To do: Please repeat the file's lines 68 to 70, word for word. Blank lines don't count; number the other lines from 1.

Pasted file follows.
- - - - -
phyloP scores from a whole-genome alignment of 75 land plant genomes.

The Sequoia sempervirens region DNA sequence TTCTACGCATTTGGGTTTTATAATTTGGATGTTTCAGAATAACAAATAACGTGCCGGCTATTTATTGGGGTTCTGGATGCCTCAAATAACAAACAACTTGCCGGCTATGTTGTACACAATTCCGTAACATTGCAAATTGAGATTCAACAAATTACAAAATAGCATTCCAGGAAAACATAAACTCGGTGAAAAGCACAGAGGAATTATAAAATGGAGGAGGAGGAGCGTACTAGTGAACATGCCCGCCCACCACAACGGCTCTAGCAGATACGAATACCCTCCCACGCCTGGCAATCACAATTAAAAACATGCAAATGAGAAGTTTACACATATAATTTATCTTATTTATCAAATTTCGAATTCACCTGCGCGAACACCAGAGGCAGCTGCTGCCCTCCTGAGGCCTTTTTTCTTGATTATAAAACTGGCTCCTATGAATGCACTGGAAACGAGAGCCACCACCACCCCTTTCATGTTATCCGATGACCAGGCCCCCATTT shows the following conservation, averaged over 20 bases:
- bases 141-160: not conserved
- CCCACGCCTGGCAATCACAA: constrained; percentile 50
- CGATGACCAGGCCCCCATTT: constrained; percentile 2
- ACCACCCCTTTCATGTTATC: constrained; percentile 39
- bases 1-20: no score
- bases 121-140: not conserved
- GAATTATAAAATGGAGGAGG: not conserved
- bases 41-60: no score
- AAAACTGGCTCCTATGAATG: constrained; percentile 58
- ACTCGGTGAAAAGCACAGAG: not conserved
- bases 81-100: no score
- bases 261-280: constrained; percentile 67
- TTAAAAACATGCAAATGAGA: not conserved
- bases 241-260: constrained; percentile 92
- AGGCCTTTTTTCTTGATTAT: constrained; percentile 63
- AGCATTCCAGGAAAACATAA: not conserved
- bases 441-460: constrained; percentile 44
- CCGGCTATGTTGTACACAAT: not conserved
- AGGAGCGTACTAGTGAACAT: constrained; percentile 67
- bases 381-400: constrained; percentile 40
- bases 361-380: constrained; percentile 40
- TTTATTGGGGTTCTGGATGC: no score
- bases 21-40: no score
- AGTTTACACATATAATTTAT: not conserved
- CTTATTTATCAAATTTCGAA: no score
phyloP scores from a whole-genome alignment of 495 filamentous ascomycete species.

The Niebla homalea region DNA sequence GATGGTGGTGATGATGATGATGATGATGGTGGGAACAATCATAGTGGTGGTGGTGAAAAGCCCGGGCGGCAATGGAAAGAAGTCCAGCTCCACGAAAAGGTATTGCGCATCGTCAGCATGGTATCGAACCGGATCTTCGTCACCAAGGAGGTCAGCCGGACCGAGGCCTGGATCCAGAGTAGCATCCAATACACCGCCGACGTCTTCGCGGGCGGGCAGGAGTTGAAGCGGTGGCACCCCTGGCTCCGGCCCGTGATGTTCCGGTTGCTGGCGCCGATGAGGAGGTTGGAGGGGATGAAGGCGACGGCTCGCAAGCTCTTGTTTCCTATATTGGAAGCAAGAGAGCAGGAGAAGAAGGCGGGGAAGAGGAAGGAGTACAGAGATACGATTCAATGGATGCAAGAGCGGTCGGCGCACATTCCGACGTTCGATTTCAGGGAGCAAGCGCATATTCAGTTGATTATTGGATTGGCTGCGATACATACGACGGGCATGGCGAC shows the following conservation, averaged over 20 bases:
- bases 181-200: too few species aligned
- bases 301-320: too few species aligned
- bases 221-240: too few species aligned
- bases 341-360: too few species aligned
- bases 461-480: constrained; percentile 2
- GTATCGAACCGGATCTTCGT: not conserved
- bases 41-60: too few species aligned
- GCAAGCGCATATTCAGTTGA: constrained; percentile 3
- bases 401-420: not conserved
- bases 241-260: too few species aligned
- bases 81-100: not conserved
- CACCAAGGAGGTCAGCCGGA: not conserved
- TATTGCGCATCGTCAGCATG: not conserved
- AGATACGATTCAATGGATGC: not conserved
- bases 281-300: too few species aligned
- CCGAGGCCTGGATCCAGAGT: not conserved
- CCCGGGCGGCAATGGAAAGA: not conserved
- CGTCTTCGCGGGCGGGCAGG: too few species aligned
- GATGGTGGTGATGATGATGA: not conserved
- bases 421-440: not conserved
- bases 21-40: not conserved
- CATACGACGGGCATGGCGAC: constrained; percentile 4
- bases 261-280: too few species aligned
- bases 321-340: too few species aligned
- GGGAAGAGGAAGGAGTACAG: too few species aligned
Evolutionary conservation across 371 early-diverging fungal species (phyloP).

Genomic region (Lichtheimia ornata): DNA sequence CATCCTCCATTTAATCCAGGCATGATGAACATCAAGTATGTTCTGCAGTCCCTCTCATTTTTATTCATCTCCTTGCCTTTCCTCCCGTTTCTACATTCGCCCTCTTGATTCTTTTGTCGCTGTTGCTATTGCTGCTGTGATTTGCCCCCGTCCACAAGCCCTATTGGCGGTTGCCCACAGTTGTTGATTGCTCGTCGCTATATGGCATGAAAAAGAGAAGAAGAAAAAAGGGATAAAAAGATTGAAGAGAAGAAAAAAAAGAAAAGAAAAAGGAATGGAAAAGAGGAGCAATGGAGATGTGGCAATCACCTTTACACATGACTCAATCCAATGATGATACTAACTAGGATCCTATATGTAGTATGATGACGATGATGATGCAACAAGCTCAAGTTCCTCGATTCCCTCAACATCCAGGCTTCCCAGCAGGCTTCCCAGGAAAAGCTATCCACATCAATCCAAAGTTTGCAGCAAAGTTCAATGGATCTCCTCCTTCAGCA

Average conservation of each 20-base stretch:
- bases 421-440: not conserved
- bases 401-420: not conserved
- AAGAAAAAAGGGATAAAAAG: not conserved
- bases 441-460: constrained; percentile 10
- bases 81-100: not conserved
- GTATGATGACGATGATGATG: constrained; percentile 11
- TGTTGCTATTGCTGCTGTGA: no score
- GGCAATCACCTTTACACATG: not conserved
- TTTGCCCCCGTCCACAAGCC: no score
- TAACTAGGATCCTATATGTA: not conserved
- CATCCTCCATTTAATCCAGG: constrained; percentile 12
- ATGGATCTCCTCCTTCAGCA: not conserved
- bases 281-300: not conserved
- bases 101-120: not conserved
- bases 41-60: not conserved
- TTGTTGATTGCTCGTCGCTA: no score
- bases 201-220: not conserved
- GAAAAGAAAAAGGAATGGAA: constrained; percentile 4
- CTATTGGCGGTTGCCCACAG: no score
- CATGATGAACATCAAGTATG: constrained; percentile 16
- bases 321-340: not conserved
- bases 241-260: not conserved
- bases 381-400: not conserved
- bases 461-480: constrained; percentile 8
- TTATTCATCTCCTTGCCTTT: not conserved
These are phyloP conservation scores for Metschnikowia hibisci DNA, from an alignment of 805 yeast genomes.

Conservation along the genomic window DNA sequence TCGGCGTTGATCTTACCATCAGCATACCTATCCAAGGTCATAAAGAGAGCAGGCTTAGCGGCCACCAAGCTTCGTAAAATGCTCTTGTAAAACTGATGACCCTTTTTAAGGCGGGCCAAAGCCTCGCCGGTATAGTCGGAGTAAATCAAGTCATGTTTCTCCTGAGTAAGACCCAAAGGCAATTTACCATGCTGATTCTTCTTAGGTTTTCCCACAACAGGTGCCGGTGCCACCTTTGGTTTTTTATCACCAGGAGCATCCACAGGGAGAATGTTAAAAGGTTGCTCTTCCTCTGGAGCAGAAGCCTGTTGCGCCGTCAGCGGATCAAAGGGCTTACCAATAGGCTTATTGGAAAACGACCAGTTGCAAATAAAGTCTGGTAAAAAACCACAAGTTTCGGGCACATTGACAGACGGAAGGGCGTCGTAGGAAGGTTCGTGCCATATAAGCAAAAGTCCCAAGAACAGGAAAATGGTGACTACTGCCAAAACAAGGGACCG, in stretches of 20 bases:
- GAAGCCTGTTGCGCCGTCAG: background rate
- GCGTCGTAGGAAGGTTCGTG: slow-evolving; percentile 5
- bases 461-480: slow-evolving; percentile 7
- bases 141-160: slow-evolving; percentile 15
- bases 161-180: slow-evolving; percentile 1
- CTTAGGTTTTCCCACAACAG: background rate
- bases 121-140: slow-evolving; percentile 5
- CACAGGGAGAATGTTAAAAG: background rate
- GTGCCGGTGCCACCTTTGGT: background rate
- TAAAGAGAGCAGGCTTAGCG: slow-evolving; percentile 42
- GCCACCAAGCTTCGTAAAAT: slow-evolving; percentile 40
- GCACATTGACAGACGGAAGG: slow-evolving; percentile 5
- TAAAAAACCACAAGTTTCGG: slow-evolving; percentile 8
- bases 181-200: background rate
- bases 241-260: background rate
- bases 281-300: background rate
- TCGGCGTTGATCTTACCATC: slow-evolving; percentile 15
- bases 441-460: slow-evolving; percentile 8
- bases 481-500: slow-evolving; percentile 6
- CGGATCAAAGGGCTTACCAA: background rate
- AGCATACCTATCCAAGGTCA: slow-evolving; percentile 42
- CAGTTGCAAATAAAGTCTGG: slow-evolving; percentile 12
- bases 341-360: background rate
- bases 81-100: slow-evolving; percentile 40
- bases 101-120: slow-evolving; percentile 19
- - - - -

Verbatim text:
- CATCCTCCATTTAATCCAGG: constrained; percentile 12
- ATGGATCTCCTCCTTCAGCA: not conserved
- bases 281-300: not conserved